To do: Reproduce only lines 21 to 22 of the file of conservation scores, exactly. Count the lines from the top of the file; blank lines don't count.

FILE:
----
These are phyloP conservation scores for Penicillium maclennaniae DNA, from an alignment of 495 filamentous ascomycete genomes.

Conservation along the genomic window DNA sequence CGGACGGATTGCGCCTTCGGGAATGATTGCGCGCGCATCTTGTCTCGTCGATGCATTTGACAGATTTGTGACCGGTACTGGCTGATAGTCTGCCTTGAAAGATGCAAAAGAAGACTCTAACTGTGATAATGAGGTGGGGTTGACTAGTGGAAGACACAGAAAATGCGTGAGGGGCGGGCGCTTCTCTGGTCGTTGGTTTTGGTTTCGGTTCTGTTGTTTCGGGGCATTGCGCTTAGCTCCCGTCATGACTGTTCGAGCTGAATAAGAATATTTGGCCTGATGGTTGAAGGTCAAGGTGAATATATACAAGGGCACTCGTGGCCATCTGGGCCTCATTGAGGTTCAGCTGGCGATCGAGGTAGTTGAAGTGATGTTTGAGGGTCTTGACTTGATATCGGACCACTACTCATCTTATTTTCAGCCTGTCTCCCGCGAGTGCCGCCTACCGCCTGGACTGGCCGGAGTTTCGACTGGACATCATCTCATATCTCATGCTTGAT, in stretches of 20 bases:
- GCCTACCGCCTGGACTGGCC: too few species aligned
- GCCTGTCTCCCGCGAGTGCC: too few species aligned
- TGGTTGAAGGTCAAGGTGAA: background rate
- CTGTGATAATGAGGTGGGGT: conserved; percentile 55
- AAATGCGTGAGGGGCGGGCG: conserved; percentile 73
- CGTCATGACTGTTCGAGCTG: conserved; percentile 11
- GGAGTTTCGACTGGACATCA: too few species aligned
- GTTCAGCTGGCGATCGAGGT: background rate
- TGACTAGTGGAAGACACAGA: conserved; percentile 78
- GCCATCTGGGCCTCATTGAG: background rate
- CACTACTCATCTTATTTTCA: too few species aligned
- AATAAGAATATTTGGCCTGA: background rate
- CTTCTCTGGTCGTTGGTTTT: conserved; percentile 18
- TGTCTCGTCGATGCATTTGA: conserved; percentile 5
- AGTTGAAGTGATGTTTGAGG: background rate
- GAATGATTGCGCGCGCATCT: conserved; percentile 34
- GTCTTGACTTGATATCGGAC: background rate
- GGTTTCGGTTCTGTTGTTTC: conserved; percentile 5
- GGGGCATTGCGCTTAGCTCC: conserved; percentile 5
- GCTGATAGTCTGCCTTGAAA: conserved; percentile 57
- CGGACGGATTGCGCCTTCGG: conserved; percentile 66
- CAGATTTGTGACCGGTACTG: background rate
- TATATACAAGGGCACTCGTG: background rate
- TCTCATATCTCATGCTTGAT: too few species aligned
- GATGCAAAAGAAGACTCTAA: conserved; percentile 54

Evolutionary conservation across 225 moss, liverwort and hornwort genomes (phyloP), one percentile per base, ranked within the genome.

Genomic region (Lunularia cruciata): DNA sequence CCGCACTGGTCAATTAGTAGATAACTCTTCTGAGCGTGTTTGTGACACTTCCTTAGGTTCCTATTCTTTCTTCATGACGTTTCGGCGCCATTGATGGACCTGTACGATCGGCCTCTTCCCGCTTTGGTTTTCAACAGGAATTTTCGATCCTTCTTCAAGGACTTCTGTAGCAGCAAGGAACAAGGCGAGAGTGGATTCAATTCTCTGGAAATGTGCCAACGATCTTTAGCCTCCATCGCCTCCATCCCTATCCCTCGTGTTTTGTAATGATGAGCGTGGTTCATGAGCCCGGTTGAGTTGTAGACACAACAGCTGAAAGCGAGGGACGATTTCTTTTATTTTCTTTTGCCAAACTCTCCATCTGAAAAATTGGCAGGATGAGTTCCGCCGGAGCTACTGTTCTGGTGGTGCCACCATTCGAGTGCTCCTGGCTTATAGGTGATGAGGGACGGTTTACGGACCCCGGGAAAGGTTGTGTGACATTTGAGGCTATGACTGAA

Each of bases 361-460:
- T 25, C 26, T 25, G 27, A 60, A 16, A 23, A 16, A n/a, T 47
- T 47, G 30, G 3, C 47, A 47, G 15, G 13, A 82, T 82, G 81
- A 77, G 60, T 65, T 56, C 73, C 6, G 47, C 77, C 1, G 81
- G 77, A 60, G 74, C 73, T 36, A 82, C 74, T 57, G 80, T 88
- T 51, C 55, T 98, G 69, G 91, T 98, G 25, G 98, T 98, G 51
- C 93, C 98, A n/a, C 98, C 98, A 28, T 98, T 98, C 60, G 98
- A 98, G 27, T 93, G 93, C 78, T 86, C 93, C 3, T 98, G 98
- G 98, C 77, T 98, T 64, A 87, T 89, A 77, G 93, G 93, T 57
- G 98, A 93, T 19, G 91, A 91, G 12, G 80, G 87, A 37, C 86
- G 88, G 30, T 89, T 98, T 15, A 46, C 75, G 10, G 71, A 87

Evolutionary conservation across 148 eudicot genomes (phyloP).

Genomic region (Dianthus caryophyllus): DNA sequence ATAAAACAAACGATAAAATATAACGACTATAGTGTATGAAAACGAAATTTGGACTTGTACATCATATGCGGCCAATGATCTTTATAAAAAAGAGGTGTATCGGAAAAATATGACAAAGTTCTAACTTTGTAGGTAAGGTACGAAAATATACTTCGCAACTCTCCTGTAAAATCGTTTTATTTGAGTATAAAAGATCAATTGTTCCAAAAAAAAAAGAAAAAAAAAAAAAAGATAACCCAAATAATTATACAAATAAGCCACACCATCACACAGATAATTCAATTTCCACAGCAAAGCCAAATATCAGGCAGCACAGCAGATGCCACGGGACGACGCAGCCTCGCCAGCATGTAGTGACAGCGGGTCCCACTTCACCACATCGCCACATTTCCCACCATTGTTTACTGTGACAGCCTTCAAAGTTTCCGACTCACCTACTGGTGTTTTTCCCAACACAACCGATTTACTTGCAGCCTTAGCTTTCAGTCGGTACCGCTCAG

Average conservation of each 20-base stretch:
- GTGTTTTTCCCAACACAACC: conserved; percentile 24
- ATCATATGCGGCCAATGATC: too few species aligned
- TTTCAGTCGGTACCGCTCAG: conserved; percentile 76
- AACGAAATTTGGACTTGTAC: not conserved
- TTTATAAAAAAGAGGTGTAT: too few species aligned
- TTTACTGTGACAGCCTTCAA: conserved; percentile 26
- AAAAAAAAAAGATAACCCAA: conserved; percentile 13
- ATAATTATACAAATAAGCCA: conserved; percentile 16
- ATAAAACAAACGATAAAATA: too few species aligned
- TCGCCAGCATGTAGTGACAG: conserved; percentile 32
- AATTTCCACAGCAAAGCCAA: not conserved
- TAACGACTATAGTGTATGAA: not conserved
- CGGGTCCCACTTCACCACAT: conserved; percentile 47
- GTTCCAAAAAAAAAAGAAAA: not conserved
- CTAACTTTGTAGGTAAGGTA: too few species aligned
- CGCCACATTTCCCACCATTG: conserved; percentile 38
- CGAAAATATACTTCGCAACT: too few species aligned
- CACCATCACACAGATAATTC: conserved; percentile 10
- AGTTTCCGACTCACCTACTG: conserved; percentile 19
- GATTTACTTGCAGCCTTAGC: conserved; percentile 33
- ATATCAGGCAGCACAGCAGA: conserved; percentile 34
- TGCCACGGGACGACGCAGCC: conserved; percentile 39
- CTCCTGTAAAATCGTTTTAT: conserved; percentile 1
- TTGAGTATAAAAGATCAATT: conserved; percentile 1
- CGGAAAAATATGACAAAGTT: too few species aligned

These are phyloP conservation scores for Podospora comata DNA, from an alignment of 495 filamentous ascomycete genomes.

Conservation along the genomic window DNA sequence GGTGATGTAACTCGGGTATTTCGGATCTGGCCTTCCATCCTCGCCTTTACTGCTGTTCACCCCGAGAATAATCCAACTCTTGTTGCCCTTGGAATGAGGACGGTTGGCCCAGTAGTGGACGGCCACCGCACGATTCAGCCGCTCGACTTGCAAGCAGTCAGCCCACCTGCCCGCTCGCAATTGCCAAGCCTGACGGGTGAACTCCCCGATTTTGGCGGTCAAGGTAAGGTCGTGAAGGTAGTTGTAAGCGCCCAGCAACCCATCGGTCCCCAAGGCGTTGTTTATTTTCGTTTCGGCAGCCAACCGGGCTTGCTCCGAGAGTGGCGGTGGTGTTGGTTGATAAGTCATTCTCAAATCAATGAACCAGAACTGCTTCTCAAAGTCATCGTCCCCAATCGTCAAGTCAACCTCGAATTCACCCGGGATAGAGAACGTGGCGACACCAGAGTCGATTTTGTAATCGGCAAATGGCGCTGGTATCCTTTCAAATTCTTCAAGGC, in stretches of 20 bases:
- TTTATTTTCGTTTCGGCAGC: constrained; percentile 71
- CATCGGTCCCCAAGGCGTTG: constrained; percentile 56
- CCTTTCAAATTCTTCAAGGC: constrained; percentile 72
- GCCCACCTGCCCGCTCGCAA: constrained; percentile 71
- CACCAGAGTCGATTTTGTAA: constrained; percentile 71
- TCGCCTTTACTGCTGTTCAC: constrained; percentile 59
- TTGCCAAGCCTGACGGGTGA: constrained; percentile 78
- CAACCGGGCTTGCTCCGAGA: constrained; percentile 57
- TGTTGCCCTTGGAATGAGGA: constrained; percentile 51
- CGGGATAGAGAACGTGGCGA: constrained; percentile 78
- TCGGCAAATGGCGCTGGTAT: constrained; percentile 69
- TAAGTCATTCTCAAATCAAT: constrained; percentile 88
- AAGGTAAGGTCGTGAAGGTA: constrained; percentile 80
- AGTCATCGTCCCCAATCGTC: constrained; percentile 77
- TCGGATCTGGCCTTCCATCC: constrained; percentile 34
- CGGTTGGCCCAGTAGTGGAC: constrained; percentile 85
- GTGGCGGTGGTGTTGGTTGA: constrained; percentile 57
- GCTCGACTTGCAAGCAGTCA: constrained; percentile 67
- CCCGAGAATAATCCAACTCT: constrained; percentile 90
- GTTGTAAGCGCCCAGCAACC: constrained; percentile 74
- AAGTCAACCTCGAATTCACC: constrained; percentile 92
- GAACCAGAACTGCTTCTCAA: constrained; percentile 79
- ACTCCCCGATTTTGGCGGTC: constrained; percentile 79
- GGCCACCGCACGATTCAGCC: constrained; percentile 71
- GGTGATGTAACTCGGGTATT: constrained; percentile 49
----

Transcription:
- GGGGCATTGCGCTTAGCTCC: conserved; percentile 5
- GCTGATAGTCTGCCTTGAAA: conserved; percentile 57